A well-defended, somewhat scientific argument about the power of positive thinking.



A physician unfolds his theory about curing cancer—not by fighting it with hatred but by correcting it with love.

The “war on cancer” is a familiar phrase to many. But what if the solution involves loving your cancer instead of battling it? This is the heart of Rushenas’ (Le Sang-Graal, 2011) work. Readers are the gods of their cells, and the emotions they radiate “will lead to specific changes at the cellular level, for better or for worse.” Using intense personification, the author explains that projecting hatred to cancer cells (or “orphan cells,” as he compassionately calls them) will cause them to violently retaliate whereas sending them unconditional love can restore harmony. So does this mean people can just think their way out of having cancer? Though the whole book seems to head toward this, in the end Rushenas asserts that traditional cancer treatments (chemotherapy, radiotherapy, etc.) are still the answer. But they should be viewed as lovingly correcting the cancer cells, not resentfully destroying them. Just as near-death experiences often give people feelings of sublime love and joy and a desire to change, this cellular near-death experience can have a momentous, positive effect on cancer cells. The author notes, however, that emotional visualization (imagining being healthy) must be coupled with corresponding actions (maintaining a beneficial lifestyle) to be effectual. Rushenas efficiently builds his theory one principle at a time, establishing each idea so that it’s fully understandable, and even quite believable, before moving forward. Unfortunately, the price he pays for clarity and persuasion is verbosity: The topic of cancer doesn’t take center stage until Page 91, and readers must plod through extensive autobiographical details and thick metaphysical musings to get there. As a doctor, Rushenas elevates the discussion of human energy to a new level with his scientific observations, especially concerning cell biology. Readers who are open to pseudoscience (like the Emoto water experiments the author refers to) will be most receptive to Rushenas’ theory, though others will likely still be intrigued by this novel perspective.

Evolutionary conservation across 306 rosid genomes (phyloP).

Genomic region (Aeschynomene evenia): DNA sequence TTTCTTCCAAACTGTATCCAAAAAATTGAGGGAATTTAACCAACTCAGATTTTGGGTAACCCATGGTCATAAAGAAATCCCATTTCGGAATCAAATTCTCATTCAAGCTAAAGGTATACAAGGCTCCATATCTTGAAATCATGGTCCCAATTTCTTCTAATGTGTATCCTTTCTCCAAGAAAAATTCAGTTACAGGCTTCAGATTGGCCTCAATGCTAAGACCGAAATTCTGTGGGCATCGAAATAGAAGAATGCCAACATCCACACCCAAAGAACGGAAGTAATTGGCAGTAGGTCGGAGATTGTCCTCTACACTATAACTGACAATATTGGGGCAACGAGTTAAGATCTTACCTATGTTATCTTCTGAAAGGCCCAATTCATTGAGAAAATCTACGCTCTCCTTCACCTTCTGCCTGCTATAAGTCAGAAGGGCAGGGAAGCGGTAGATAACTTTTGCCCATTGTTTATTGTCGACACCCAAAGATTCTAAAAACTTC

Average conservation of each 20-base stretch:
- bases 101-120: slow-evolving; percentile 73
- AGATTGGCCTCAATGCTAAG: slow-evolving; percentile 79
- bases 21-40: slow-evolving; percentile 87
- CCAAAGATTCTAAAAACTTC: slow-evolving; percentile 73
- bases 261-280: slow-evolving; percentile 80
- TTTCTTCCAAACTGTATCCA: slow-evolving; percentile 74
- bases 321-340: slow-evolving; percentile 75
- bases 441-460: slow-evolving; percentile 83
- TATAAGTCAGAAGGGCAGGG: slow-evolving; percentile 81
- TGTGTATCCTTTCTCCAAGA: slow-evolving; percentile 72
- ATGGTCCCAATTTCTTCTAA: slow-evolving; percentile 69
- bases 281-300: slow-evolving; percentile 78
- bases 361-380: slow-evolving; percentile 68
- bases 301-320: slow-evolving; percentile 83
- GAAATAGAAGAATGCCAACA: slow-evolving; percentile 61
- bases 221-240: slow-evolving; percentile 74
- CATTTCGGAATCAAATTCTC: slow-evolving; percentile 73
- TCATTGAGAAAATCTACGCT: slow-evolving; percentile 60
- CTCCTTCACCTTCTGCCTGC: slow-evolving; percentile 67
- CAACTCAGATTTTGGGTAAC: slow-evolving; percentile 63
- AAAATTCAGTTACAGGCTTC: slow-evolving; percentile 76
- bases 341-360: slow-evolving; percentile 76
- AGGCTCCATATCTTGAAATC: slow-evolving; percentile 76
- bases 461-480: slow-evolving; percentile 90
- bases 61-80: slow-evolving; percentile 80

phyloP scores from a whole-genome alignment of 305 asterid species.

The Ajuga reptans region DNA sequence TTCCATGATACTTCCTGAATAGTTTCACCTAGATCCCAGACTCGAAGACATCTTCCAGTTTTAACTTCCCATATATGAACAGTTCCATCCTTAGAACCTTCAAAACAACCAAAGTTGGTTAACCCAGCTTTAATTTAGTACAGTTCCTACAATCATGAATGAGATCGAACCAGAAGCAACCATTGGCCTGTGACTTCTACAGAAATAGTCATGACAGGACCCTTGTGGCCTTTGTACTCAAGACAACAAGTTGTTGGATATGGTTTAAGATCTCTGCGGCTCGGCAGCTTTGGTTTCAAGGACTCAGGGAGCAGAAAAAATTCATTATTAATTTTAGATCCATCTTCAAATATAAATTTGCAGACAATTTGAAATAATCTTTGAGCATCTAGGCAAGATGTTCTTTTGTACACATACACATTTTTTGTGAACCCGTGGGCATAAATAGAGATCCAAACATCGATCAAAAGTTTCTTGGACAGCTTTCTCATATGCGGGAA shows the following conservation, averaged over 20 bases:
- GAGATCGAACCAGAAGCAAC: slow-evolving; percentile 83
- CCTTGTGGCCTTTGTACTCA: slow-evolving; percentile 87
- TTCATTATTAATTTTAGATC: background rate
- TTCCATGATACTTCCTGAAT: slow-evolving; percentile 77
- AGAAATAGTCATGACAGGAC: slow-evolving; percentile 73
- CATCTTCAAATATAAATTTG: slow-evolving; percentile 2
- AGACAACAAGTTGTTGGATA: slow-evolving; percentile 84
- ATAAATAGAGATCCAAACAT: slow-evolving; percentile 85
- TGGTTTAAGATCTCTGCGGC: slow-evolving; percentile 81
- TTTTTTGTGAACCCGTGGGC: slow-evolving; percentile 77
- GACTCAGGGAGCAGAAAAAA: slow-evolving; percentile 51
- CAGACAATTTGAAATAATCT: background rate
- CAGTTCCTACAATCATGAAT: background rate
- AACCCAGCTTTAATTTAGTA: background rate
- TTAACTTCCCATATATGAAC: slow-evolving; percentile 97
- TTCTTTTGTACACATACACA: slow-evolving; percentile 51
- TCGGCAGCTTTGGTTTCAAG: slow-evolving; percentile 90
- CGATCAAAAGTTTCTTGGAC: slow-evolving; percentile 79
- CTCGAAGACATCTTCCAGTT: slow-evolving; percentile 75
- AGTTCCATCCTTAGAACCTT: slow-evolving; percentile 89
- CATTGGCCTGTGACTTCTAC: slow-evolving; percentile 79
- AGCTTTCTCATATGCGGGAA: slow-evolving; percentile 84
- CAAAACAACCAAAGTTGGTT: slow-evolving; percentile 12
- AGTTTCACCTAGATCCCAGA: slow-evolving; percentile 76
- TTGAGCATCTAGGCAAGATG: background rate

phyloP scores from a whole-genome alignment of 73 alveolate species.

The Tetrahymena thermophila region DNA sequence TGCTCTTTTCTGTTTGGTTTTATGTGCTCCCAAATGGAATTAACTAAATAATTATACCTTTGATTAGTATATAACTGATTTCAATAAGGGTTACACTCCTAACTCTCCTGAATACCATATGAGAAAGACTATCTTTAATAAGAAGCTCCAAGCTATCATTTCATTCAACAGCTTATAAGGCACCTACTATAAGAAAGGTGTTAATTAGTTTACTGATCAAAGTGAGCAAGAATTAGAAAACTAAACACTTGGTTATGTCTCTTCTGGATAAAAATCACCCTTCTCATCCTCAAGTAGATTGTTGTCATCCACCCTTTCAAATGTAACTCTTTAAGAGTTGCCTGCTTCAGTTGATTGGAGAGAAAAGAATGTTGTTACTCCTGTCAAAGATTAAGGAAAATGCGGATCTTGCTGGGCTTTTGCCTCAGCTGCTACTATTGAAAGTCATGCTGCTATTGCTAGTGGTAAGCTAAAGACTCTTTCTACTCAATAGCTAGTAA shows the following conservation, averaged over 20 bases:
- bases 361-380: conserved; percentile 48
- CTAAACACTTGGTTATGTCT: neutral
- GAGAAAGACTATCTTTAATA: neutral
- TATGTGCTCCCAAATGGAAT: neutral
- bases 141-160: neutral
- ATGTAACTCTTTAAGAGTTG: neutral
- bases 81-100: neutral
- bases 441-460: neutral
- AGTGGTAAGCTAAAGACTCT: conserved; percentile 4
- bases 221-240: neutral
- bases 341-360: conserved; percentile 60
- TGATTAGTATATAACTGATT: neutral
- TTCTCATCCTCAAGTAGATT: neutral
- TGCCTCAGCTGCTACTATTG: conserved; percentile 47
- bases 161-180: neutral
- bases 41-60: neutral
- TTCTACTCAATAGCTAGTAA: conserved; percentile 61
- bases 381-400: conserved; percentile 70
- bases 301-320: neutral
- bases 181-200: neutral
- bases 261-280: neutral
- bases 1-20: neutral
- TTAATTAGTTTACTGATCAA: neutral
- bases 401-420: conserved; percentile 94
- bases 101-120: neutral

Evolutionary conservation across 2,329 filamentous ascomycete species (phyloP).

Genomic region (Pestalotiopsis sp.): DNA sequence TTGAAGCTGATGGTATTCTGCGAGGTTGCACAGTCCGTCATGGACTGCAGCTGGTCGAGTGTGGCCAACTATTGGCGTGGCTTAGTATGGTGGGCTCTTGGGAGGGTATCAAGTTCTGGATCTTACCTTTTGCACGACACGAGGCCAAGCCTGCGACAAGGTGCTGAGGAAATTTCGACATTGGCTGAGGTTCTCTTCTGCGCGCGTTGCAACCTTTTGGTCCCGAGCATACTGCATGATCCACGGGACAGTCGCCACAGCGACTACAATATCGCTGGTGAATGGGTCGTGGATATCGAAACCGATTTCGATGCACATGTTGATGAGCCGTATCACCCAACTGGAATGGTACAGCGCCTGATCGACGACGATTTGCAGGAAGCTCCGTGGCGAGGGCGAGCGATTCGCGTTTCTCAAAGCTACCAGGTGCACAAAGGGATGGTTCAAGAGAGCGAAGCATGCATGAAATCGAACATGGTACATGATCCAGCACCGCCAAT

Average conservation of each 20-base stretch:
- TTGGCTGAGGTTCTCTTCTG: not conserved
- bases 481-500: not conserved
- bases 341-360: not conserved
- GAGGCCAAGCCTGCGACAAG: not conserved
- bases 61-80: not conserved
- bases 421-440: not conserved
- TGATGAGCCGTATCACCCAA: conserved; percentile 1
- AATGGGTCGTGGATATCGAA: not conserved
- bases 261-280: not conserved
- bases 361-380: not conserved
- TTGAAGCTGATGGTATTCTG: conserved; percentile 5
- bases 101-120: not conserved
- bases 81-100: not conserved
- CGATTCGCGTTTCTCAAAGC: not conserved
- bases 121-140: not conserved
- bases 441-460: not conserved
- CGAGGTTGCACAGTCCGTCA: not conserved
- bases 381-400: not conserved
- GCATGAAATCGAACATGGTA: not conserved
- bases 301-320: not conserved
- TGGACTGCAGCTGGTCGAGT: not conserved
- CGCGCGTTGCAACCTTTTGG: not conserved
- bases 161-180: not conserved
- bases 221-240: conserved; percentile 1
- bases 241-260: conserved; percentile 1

A well-defended, somewhat scientific argument about the power of positive thinking.

Pub Date: Oct. 1, 2018

ISBN: 978-1-4834-8734-2

Page Count: 164

Publisher: Lulu

Review Posted Online: Nov. 24, 2018

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Noted jazz and pop record producer Thiele offers a chatty autobiography. Aided by record-business colleague Golden, Thiele traces his career from his start as a ``pubescent, novice jazz record producer'' in the 1940s through the '50s, when he headed Coral, Dot, and Roulette Records, and the '60s, when he worked for ABC and ran the famous Impulse! jazz label. At Coral, Thiele championed the work of ``hillbilly'' singer Buddy Holly, although the only sessions he produced with Holly were marred by saccharine strings. The producer specialized in more mainstream popsters like the irrepressibly perky Teresa Brewer (who later became his fourth wife) and the bubble-machine muzak-meister Lawrence Welk. At Dot, Thiele was instrumental in recording Jack Kerouac's famous beat- generation ramblings to jazz accompaniment (recordings that Dot's president found ``pornographic''), while also overseeing a steady stream of pop hits. He then moved to the Mafia-controlled Roulette label, where he observed the ``silk-suited, pinky-ringed'' entourage who frequented the label's offices. Incredibly, however, Thiele remembers the famously hard-nosed Morris Levy, who ran the label and was eventually convicted of extortion, as ``one of the kindest, most warm-hearted, and classiest music men I have ever known.'' At ABC/Impulse!, Thiele oversaw the classic recordings of John Coltrane, although he is the first to admit that Coltrane essentially produced his own sessions. Like many producers of the day, Thiele participated in the ownership of publishing rights to some of the songs he recorded; he makes no apology for this practice, which he calls ``entirely appropriate and without any ethical conflicts.'' A pleasant, if not exactly riveting, memoir that will be of most interest to those with a thirst for cocktail-hour stories of the record biz. (25 halftones, not seen)